So the second thing I wanted to point out, is that when we realize, that "trying to get out" leads nowhere, that means, it is not logical, we think of it as a negative value. So is not trying to get out right? We know that is not right either. So we think logically: if A (escaping) is not right our brain leads to think that A is wrong. So not A should be right, because not (not right) = right. Our brain leads us to think not right is wrong, and not (not right) = right. But not right is not wrong (not right = not wrong, which should be different from right is wrong!) and not (not right) is not right. We have forced ourselves into our logic, that we don't see it is wrong, when we didn't think that much we were better off... Negating an expression is not necessarily "undoing" the one negative, but negate everything again.

So we just know in the blizzard case we have to try to escape from it, even if it is "not logical" or what people wrongly state as "illogical." We have to try it because we have to get out and "we just know" we have to try. So if that is not the logical way, then not trying is not necessarily the wrong way. So maybe we should just do what we do. Try to get out of the blizzard. Don't question it.

Why?

One point would be: it creates confusion. Or it distracts you. You can always find thousands of reasons for doing or not doing something.

I think the best answer would be in the roots of our confusion: we think logically, because we use our brain. Our brain is not perfect. So we tend to mix "what we know," which is not correct from a logical not (not right) = right point of view (brain), with what we just know. Very often we tend to think of both as one. But our brain is just a faulty help. "What we know" is separate from it, and stands above it. Our brain cannot explain everything. Our brain would tell us not to try to escape from the blizzard. But we just know we have to, we just do it.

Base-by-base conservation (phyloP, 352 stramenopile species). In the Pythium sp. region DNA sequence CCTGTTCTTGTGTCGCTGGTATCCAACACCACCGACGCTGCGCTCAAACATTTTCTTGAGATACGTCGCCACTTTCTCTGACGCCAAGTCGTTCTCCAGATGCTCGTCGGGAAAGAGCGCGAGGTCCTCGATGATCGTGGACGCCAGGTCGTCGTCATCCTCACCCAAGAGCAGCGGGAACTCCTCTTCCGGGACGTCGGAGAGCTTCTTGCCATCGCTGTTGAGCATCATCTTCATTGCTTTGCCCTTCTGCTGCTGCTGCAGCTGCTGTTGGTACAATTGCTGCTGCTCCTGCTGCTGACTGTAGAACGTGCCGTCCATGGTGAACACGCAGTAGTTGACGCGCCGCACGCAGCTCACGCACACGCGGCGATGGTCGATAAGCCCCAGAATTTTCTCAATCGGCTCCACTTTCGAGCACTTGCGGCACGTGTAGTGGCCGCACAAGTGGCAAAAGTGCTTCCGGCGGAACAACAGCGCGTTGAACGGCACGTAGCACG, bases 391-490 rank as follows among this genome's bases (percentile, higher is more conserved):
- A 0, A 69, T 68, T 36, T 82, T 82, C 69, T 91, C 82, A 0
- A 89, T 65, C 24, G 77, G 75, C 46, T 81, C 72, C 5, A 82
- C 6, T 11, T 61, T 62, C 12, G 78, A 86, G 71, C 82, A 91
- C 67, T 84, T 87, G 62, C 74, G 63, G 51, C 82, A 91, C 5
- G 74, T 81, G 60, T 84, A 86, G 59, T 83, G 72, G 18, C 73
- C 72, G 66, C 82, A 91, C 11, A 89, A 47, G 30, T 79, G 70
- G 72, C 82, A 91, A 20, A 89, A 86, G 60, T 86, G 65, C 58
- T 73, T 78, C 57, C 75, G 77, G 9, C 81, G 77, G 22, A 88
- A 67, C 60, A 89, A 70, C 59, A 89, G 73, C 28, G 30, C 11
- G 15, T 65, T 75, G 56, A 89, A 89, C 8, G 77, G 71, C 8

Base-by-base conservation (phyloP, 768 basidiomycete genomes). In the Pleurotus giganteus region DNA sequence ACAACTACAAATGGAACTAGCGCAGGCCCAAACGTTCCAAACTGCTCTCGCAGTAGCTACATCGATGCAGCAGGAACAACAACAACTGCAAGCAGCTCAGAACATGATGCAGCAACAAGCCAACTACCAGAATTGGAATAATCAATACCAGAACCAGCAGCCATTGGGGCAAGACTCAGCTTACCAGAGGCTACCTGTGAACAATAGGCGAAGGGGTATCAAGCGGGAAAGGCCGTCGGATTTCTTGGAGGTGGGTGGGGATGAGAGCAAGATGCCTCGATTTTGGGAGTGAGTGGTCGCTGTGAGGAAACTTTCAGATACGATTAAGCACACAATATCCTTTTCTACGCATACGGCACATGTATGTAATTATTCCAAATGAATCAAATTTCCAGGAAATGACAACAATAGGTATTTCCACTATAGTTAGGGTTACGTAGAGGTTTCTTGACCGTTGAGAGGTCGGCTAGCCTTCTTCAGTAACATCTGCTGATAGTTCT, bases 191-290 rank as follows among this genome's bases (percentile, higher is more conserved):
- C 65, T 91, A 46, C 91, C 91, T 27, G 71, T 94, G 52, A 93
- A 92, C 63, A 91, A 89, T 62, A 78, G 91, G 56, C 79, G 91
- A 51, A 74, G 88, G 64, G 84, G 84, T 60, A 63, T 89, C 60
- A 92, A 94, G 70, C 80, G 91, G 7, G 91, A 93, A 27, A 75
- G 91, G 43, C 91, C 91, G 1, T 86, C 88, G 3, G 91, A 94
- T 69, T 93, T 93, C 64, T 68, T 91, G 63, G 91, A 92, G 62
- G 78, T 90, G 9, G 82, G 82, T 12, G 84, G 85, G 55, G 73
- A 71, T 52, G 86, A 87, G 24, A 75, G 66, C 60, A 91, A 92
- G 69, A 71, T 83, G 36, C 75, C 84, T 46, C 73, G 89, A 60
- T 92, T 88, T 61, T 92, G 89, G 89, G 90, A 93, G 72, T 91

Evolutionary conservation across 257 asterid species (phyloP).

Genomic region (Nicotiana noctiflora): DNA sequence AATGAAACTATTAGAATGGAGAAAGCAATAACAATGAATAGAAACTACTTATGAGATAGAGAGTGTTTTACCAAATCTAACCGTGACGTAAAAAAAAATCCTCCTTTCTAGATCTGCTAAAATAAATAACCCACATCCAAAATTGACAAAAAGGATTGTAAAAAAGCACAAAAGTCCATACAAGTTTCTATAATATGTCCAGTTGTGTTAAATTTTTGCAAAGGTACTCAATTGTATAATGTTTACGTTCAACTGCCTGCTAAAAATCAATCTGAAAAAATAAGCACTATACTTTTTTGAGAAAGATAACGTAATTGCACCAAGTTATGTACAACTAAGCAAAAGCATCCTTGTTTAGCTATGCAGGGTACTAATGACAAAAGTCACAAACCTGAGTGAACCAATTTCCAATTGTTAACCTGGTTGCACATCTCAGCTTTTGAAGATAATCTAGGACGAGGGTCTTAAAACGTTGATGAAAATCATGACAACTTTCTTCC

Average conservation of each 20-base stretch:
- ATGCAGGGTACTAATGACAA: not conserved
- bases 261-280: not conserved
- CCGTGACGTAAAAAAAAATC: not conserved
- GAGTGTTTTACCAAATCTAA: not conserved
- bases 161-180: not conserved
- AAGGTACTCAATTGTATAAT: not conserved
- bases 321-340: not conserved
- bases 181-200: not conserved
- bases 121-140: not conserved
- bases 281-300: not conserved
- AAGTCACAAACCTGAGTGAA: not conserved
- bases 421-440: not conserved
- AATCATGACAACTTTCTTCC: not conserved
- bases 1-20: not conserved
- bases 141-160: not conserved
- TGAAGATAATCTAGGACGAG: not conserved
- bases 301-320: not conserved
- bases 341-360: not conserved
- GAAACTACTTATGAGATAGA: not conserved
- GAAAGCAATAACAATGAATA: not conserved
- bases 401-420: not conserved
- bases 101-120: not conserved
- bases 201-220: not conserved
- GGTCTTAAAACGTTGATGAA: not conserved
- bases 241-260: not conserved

So having stated both points, the logical and the not logical one, the third point remains open. The not logical one actually derives from negating the logical one, thus "breaking" the logic; we know, that the logic is first of all most of the time badly interpreted and second, it is logic, that the logic is neither universal nor absolute. So a logical thought process of negating the logical one would be just saying the logic is wrng, so we just ignore it and "do it, without thinking about it."

Since both approaches are logical, I am out of options, I do not know the third point, because I cannot dyslink myself from my brain, from a logical way of thinking. I can not negate it again, that would be logical. I just don't know what the third approach is. If I could, I most probably wouldn't be able to express it anyway. At least that's what "I think..."

And that's one reason why people believe in God. That is in a logical way "faith": the third "option," which we will never understand??? Maybe it comes with death? Maybe life is a fight out of the blizzard, just to see that dying was the way out of the blizzard?

I do not know what is right, I already stated why. I even do not know if the third option exists. Still, I fight with a certainty that we will succeed.
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Beautifully articulated. I completely agree with what you said here and it is so inspiring.